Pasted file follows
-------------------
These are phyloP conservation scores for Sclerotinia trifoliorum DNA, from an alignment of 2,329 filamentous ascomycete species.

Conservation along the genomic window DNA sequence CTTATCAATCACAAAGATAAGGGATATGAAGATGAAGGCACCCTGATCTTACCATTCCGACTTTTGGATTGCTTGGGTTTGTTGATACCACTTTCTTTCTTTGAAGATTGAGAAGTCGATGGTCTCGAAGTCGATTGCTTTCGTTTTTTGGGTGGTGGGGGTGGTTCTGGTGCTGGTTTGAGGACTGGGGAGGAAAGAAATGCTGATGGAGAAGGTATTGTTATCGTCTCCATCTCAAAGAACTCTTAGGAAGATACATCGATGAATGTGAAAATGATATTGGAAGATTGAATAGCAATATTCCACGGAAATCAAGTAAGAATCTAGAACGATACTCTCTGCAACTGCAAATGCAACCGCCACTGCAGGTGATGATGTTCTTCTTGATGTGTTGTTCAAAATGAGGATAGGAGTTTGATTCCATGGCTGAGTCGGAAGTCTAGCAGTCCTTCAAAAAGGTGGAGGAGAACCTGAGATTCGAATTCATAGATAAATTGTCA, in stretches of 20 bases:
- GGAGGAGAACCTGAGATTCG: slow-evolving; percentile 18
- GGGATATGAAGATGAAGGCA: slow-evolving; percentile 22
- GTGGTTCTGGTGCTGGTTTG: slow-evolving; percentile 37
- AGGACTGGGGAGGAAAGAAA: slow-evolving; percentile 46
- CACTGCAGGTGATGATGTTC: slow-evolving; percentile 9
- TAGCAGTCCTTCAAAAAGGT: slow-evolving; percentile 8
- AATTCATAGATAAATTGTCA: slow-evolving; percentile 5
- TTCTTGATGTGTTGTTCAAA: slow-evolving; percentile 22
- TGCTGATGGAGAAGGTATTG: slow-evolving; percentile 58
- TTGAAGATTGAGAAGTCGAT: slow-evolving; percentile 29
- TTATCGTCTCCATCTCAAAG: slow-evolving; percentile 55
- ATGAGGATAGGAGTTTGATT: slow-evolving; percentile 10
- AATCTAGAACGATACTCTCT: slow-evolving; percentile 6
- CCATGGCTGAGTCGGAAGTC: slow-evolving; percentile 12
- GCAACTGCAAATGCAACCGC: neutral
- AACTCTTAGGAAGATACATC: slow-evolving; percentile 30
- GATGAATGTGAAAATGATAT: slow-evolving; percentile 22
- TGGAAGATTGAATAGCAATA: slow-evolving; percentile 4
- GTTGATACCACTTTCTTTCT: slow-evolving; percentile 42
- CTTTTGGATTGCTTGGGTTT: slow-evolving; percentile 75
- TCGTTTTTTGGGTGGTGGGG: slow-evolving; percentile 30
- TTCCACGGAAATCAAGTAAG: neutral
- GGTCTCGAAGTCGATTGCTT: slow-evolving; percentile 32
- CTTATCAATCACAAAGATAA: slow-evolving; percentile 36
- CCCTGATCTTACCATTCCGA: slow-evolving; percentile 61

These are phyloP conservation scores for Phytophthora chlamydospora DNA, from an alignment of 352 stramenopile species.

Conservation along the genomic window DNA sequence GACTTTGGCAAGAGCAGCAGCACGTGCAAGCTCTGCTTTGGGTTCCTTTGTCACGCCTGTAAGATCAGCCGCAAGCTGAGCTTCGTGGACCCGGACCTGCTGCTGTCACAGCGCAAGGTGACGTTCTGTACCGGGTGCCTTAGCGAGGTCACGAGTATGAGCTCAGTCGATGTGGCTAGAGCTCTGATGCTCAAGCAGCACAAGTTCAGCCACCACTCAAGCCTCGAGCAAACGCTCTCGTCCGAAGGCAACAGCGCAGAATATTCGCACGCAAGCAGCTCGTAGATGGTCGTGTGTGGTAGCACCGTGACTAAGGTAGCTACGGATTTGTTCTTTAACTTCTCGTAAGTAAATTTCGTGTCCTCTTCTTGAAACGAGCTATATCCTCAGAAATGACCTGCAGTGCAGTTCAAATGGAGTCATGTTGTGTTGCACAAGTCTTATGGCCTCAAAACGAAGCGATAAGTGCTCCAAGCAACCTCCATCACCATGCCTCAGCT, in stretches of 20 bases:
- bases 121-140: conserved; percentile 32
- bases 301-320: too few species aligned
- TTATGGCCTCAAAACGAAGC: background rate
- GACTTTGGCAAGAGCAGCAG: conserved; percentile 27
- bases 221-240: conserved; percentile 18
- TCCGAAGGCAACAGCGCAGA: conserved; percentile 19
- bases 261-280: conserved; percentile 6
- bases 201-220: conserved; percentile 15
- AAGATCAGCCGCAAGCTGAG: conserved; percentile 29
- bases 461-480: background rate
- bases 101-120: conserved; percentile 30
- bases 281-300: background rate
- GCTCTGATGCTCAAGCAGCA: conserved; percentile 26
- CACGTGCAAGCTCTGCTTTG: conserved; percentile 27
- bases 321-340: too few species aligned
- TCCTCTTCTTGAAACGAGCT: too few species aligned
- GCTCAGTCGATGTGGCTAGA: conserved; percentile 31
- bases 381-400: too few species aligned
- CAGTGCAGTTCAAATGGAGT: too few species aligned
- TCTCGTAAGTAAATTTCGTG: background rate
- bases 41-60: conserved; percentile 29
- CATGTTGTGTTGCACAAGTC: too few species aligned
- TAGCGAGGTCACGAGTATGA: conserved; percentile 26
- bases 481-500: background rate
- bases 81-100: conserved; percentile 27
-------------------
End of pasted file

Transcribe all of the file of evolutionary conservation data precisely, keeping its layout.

These are phyloP conservation scores for Sclerotinia trifoliorum DNA, from an alignment of 2,329 filamentous ascomycete species.

Conservation along the genomic window DNA sequence CTTATCAATCACAAAGATAAGGGATATGAAGATGAAGGCACCCTGATCTTACCATTCCGACTTTTGGATTGCTTGGGTTTGTTGATACCACTTTCTTTCTTTGAAGATTGAGAAGTCGATGGTCTCGAAGTCGATTGCTTTCGTTTTTTGGGTGGTGGGGGTGGTTCTGGTGCTGGTTTGAGGACTGGGGAGGAAAGAAATGCTGATGGAGAAGGTATTGTTATCGTCTCCATCTCAAAGAACTCTTAGGAAGATACATCGATGAATGTGAAAATGATATTGGAAGATTGAATAGCAATATTCCACGGAAATCAAGTAAGAATCTAGAACGATACTCTCTGCAACTGCAAATGCAACCGCCACTGCAGGTGATGATGTTCTTCTTGATGTGTTGTTCAAAATGAGGATAGGAGTTTGATTCCATGGCTGAGTCGGAAGTCTAGCAGTCCTTCAAAAAGGTGGAGGAGAACCTGAGATTCGAATTCATAGATAAATTGTCA, in stretches of 20 bases:
- GGAGGAGAACCTGAGATTCG: slow-evolving; percentile 18
- GGGATATGAAGATGAAGGCA: slow-evolving; percentile 22
- GTGGTTCTGGTGCTGGTTTG: slow-evolving; percentile 37
- AGGACTGGGGAGGAAAGAAA: slow-evolving; percentile 46
- CACTGCAGGTGATGATGTTC: slow-evolving; percentile 9
- TAGCAGTCCTTCAAAAAGGT: slow-evolving; percentile 8
- AATTCATAGATAAATTGTCA: slow-evolving; percentile 5
- TTCTTGATGTGTTGTTCAAA: slow-evolving; percentile 22
- TGCTGATGGAGAAGGTATTG: slow-evolving; percentile 58
- TTGAAGATTGAGAAGTCGAT: slow-evolving; percentile 29
- TTATCGTCTCCATCTCAAAG: slow-evolving; percentile 55
- ATGAGGATAGGAGTTTGATT: slow-evolving; percentile 10
- AATCTAGAACGATACTCTCT: slow-evolving; percentile 6
- CCATGGCTGAGTCGGAAGTC: slow-evolving; percentile 12
- GCAACTGCAAATGCAACCGC: neutral
- AACTCTTAGGAAGATACATC: slow-evolving; percentile 30
- GATGAATGTGAAAATGATAT: slow-evolving; percentile 22
- TGGAAGATTGAATAGCAATA: slow-evolving; percentile 4
- GTTGATACCACTTTCTTTCT: slow-evolving; percentile 42
- CTTTTGGATTGCTTGGGTTT: slow-evolving; percentile 75
- TCGTTTTTTGGGTGGTGGGG: slow-evolving; percentile 30
- TTCCACGGAAATCAAGTAAG: neutral
- GGTCTCGAAGTCGATTGCTT: slow-evolving; percentile 32
- CTTATCAATCACAAAGATAA: slow-evolving; percentile 36
- CCCTGATCTTACCATTCCGA: slow-evolving; percentile 61

These are phyloP conservation scores for Phytophthora chlamydospora DNA, from an alignment of 352 stramenopile species.

Conservation along the genomic window DNA sequence GACTTTGGCAAGAGCAGCAGCACGTGCAAGCTCTGCTTTGGGTTCCTTTGTCACGCCTGTAAGATCAGCCGCAAGCTGAGCTTCGTGGACCCGGACCTGCTGCTGTCACAGCGCAAGGTGACGTTCTGTACCGGGTGCCTTAGCGAGGTCACGAGTATGAGCTCAGTCGATGTGGCTAGAGCTCTGATGCTCAAGCAGCACAAGTTCAGCCACCACTCAAGCCTCGAGCAAACGCTCTCGTCCGAAGGCAACAGCGCAGAATATTCGCACGCAAGCAGCTCGTAGATGGTCGTGTGTGGTAGCACCGTGACTAAGGTAGCTACGGATTTGTTCTTTAACTTCTCGTAAGTAAATTTCGTGTCCTCTTCTTGAAACGAGCTATATCCTCAGAAATGACCTGCAGTGCAGTTCAAATGGAGTCATGTTGTGTTGCACAAGTCTTATGGCCTCAAAACGAAGCGATAAGTGCTCCAAGCAACCTCCATCACCATGCCTCAGCT, in stretches of 20 bases:
- bases 121-140: conserved; percentile 32
- bases 301-320: too few species aligned
- TTATGGCCTCAAAACGAAGC: background rate
- GACTTTGGCAAGAGCAGCAG: conserved; percentile 27
- bases 221-240: conserved; percentile 18
- TCCGAAGGCAACAGCGCAGA: conserved; percentile 19
- bases 261-280: conserved; percentile 6
- bases 201-220: conserved; percentile 15
- AAGATCAGCCGCAAGCTGAG: conserved; percentile 29
- bases 461-480: background rate
- bases 101-120: conserved; percentile 30
- bases 281-300: background rate
- GCTCTGATGCTCAAGCAGCA: conserved; percentile 26
- CACGTGCAAGCTCTGCTTTG: conserved; percentile 27
- bases 321-340: too few species aligned
- TCCTCTTCTTGAAACGAGCT: too few species aligned
- GCTCAGTCGATGTGGCTAGA: conserved; percentile 31
- bases 381-400: too few species aligned
- CAGTGCAGTTCAAATGGAGT: too few species aligned
- TCTCGTAAGTAAATTTCGTG: background rate
- bases 41-60: conserved; percentile 29
- CATGTTGTGTTGCACAAGTC: too few species aligned
- TAGCGAGGTCACGAGTATGA: conserved; percentile 26
- bases 481-500: background rate
- bases 81-100: conserved; percentile 27